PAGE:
Sometimes I wonder if the introduction of general-purpose computers into business environments was a mistake. Couple the general-purpose nature in that they run anything and everything with a connection to a global network and I wonder if the productivity gained through the use of a computer for many tasks has been taken away by the ability to be distracted.

Comment: Re:WSJ is owned by NewsCorp now, right? (Score 1) 174

by TWX (#49756217) Attached to: WSJ Crowdsources Investigation of Hillary Clinton Emails
Your local news is probably the closest to being a friend for broadcast television. By only running three or four hours of news every day, they don't have to sensationalize news in-general just to survive, the bulk of their other programming does that for them.

I personally like NPR and some of the PBS news, but they're not infallible and they've made mistakes.

Comment: Re:WSJ is owned by NewsCorp now, right? (Score 1) 174

by TWX (#49756115) Attached to: WSJ Crowdsources Investigation of Hillary Clinton Emails
My point in originally posting *yawn* it's worth taking with a grain of salt. I was judging the reporter, not the report. It may be factual, or it may be wildly inaccurate, or it might be factual from a technical perspective by narrowing or qualifying the statement, I do not know. I do know that I'm not going to take NewsCorp's word for it.

Fact of the matter is, I do not trust NewsCorp's motives as I do not know what those motives are in-whole, but the way I interpret their past direct actions, ie, that which they have themselves published or broadcast through their various properties, leads me to not assume that their intentions are what they seem to claim them to be. Even if they immediately decided to be wholly transparent and above-board it would probably take several years for me to be able to trust them, as there's usually no benefit in changing a negative opinion once it has been demonstrably earned.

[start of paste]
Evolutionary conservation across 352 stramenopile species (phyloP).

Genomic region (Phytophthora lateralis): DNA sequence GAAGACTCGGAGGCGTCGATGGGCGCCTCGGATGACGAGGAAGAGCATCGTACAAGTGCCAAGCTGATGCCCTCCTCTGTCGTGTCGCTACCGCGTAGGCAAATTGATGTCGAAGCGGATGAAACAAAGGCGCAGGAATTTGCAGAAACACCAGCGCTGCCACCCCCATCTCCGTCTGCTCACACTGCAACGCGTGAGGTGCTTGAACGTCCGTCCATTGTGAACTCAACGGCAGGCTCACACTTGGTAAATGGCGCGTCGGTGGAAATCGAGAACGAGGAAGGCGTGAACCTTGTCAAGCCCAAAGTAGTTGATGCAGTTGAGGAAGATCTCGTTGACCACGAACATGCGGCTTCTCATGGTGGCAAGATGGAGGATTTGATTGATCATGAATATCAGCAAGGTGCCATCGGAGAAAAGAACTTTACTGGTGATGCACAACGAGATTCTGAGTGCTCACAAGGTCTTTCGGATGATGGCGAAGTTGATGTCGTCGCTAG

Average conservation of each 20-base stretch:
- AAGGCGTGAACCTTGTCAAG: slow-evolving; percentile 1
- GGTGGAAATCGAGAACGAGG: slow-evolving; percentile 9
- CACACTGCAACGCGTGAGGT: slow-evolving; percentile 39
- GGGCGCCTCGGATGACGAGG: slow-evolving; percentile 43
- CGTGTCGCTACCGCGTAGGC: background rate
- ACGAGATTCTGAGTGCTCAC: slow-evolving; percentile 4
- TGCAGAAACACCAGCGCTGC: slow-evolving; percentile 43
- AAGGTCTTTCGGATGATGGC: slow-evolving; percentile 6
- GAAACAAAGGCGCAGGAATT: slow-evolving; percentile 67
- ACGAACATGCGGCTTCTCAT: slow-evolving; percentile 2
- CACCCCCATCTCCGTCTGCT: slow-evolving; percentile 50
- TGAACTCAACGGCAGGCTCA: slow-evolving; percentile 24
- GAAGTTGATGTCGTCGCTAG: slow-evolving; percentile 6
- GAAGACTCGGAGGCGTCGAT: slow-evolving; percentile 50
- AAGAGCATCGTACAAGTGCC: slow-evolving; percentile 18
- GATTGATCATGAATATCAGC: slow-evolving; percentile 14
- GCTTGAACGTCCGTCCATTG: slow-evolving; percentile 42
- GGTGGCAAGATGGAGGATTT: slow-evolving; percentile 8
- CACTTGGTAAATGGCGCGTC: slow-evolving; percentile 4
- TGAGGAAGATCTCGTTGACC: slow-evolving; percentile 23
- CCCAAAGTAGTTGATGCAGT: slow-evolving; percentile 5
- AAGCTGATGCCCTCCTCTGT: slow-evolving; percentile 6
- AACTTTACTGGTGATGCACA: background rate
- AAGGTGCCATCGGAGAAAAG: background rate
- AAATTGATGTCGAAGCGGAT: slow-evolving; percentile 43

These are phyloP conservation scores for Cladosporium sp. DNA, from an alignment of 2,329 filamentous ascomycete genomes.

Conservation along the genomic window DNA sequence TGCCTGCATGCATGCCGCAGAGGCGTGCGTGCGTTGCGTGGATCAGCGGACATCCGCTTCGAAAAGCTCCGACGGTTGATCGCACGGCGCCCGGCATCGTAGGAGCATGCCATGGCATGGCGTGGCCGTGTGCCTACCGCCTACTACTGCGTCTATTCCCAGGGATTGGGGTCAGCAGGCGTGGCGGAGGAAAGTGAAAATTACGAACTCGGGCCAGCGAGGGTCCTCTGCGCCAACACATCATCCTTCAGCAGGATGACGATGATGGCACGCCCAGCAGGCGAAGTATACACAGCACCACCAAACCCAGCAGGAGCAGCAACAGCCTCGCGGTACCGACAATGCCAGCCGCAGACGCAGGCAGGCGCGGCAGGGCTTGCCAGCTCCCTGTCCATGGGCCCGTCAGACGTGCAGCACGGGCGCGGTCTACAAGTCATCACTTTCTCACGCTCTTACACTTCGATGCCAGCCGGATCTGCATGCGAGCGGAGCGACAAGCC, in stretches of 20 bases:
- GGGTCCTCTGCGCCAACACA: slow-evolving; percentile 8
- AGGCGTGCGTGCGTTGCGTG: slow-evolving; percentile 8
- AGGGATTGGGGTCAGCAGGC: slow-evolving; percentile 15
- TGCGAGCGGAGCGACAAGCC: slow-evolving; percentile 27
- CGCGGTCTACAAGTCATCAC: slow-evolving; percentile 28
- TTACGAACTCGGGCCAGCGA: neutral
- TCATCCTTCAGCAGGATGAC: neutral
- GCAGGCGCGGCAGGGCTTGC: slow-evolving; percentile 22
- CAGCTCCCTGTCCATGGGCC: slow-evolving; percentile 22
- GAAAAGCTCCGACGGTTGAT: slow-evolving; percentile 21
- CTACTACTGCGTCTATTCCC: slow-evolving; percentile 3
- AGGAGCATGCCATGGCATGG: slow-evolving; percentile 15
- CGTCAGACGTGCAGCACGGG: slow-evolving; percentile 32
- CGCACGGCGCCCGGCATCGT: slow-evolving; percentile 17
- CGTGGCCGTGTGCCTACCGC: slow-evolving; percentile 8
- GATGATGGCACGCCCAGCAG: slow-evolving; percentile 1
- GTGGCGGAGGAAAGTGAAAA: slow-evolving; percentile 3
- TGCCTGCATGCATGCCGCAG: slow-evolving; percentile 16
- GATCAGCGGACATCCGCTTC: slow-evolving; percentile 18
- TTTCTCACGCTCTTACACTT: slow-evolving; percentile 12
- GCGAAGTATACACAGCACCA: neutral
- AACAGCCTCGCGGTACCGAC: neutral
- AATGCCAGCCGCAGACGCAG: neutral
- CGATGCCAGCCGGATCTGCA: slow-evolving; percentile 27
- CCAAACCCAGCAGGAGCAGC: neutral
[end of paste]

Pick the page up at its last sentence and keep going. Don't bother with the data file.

Comment: Re:WSJ is owned by NewsCorp now, right? (Score 2, Interesting) 174

by TWX (#49755717) Attached to: WSJ Crowdsources Investigation of Hillary Clinton Emails
Okay, post-acquisition, did WSJ make a point of investigating the Sarah Palin private yahoo e-mail that she used for business while in power as the Governor of Alaska to circumvent Alaskan law? I don't remember coverage of that being terribly strong. I also don't remember WSJ asking the public to comb through through the gwb43 e-mail personally.

Comment: Re:Meh... (Score 5, Informative) 177

by TWX (#49755605) Attached to: California Votes To Ban Microbeads
This isn't the first time that I've seen mention of this. If I'm remembering previous articles correctly, these beads are ending up being consumed by very small sea creatures, who cannot process them, who then are eaten by bigger sea creatures, who also cannot process them, etc, until they build up in large concentrations toward the top of the foodchain to poison those alpha predators. There's concern for humans that eat those largest animals too.

Honestly I'm surprised that they were legal in the first place, but if there wasn't an explicit law against them then I guess the companies that have manufactured and used them were free to do so regardless of any perceived morality on the matter.

Comment: Re:WSJ is owned by NewsCorp now, right? (Score 1) 174